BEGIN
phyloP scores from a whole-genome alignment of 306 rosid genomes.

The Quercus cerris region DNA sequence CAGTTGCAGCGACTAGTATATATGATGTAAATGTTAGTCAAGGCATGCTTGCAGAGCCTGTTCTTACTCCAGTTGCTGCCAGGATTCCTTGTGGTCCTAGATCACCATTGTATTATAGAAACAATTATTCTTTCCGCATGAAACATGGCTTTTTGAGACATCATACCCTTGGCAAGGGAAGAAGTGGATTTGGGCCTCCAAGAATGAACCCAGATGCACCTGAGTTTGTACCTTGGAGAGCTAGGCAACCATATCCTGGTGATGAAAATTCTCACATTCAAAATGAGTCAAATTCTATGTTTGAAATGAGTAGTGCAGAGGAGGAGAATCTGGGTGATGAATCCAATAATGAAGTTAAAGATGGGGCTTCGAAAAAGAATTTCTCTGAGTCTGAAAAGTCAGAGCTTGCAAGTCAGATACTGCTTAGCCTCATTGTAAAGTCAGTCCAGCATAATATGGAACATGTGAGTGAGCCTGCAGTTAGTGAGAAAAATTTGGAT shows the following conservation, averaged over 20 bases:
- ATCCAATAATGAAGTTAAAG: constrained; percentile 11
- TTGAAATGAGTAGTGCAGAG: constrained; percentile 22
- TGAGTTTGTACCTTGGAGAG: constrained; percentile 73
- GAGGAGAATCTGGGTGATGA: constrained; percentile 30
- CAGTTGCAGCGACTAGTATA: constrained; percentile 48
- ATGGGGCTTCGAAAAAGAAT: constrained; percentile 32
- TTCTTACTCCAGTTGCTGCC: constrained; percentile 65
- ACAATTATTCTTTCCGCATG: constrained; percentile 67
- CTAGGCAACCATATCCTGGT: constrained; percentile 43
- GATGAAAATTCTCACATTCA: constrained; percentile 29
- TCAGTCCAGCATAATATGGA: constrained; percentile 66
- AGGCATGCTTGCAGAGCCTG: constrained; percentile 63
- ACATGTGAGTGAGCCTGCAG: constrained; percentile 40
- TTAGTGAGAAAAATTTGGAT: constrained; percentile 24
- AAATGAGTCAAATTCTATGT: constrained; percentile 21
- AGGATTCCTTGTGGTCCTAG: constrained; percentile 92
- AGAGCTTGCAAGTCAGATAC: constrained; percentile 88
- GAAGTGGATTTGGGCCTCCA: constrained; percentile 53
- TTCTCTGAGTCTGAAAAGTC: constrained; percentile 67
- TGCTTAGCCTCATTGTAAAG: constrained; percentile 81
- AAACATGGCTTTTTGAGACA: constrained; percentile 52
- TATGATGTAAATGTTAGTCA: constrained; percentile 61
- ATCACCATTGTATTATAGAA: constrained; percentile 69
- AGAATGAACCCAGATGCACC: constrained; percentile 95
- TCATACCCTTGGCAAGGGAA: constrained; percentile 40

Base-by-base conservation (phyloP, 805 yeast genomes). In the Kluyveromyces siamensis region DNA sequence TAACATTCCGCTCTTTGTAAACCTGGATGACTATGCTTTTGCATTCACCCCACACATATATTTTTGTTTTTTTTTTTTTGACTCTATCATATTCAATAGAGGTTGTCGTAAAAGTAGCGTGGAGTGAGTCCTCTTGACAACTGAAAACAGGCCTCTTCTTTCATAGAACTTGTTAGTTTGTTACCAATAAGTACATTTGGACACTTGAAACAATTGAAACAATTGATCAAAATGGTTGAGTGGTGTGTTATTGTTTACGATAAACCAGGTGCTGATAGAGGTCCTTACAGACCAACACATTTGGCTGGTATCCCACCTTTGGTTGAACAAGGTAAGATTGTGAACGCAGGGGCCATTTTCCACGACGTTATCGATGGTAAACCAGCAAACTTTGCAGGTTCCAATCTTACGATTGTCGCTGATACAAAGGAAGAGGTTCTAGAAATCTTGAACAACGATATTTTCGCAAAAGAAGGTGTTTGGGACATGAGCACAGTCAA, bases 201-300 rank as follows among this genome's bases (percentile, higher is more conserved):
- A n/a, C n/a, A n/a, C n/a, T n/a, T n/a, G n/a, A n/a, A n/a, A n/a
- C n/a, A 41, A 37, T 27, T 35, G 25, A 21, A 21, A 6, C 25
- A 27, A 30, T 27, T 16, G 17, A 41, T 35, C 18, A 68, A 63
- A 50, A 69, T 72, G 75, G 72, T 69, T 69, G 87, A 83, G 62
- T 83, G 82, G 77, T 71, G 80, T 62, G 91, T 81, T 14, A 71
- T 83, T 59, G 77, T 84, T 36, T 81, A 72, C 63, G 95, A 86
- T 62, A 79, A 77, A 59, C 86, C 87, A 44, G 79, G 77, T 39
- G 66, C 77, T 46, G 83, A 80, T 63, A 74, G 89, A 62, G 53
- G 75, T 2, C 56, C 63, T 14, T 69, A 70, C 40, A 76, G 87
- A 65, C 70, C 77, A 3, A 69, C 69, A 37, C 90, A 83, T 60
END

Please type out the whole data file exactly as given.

phyloP scores from a whole-genome alignment of 306 rosid genomes.

The Quercus cerris region DNA sequence CAGTTGCAGCGACTAGTATATATGATGTAAATGTTAGTCAAGGCATGCTTGCAGAGCCTGTTCTTACTCCAGTTGCTGCCAGGATTCCTTGTGGTCCTAGATCACCATTGTATTATAGAAACAATTATTCTTTCCGCATGAAACATGGCTTTTTGAGACATCATACCCTTGGCAAGGGAAGAAGTGGATTTGGGCCTCCAAGAATGAACCCAGATGCACCTGAGTTTGTACCTTGGAGAGCTAGGCAACCATATCCTGGTGATGAAAATTCTCACATTCAAAATGAGTCAAATTCTATGTTTGAAATGAGTAGTGCAGAGGAGGAGAATCTGGGTGATGAATCCAATAATGAAGTTAAAGATGGGGCTTCGAAAAAGAATTTCTCTGAGTCTGAAAAGTCAGAGCTTGCAAGTCAGATACTGCTTAGCCTCATTGTAAAGTCAGTCCAGCATAATATGGAACATGTGAGTGAGCCTGCAGTTAGTGAGAAAAATTTGGAT shows the following conservation, averaged over 20 bases:
- ATCCAATAATGAAGTTAAAG: constrained; percentile 11
- TTGAAATGAGTAGTGCAGAG: constrained; percentile 22
- TGAGTTTGTACCTTGGAGAG: constrained; percentile 73
- GAGGAGAATCTGGGTGATGA: constrained; percentile 30
- CAGTTGCAGCGACTAGTATA: constrained; percentile 48
- ATGGGGCTTCGAAAAAGAAT: constrained; percentile 32
- TTCTTACTCCAGTTGCTGCC: constrained; percentile 65
- ACAATTATTCTTTCCGCATG: constrained; percentile 67
- CTAGGCAACCATATCCTGGT: constrained; percentile 43
- GATGAAAATTCTCACATTCA: constrained; percentile 29
- TCAGTCCAGCATAATATGGA: constrained; percentile 66
- AGGCATGCTTGCAGAGCCTG: constrained; percentile 63
- ACATGTGAGTGAGCCTGCAG: constrained; percentile 40
- TTAGTGAGAAAAATTTGGAT: constrained; percentile 24
- AAATGAGTCAAATTCTATGT: constrained; percentile 21
- AGGATTCCTTGTGGTCCTAG: constrained; percentile 92
- AGAGCTTGCAAGTCAGATAC: constrained; percentile 88
- GAAGTGGATTTGGGCCTCCA: constrained; percentile 53
- TTCTCTGAGTCTGAAAAGTC: constrained; percentile 67
- TGCTTAGCCTCATTGTAAAG: constrained; percentile 81
- AAACATGGCTTTTTGAGACA: constrained; percentile 52
- TATGATGTAAATGTTAGTCA: constrained; percentile 61
- ATCACCATTGTATTATAGAA: constrained; percentile 69
- AGAATGAACCCAGATGCACC: constrained; percentile 95
- TCATACCCTTGGCAAGGGAA: constrained; percentile 40

Base-by-base conservation (phyloP, 805 yeast genomes). In the Kluyveromyces siamensis region DNA sequence TAACATTCCGCTCTTTGTAAACCTGGATGACTATGCTTTTGCATTCACCCCACACATATATTTTTGTTTTTTTTTTTTTGACTCTATCATATTCAATAGAGGTTGTCGTAAAAGTAGCGTGGAGTGAGTCCTCTTGACAACTGAAAACAGGCCTCTTCTTTCATAGAACTTGTTAGTTTGTTACCAATAAGTACATTTGGACACTTGAAACAATTGAAACAATTGATCAAAATGGTTGAGTGGTGTGTTATTGTTTACGATAAACCAGGTGCTGATAGAGGTCCTTACAGACCAACACATTTGGCTGGTATCCCACCTTTGGTTGAACAAGGTAAGATTGTGAACGCAGGGGCCATTTTCCACGACGTTATCGATGGTAAACCAGCAAACTTTGCAGGTTCCAATCTTACGATTGTCGCTGATACAAAGGAAGAGGTTCTAGAAATCTTGAACAACGATATTTTCGCAAAAGAAGGTGTTTGGGACATGAGCACAGTCAA, bases 201-300 rank as follows among this genome's bases (percentile, higher is more conserved):
- A n/a, C n/a, A n/a, C n/a, T n/a, T n/a, G n/a, A n/a, A n/a, A n/a
- C n/a, A 41, A 37, T 27, T 35, G 25, A 21, A 21, A 6, C 25
- A 27, A 30, T 27, T 16, G 17, A 41, T 35, C 18, A 68, A 63
- A 50, A 69, T 72, G 75, G 72, T 69, T 69, G 87, A 83, G 62
- T 83, G 82, G 77, T 71, G 80, T 62, G 91, T 81, T 14, A 71
- T 83, T 59, G 77, T 84, T 36, T 81, A 72, C 63, G 95, A 86
- T 62, A 79, A 77, A 59, C 86, C 87, A 44, G 79, G 77, T 39
- G 66, C 77, T 46, G 83, A 80, T 63, A 74, G 89, A 62, G 53
- G 75, T 2, C 56, C 63, T 14, T 69, A 70, C 40, A 76, G 87
- A 65, C 70, C 77, A 3, A 69, C 69, A 37, C 90, A 83, T 60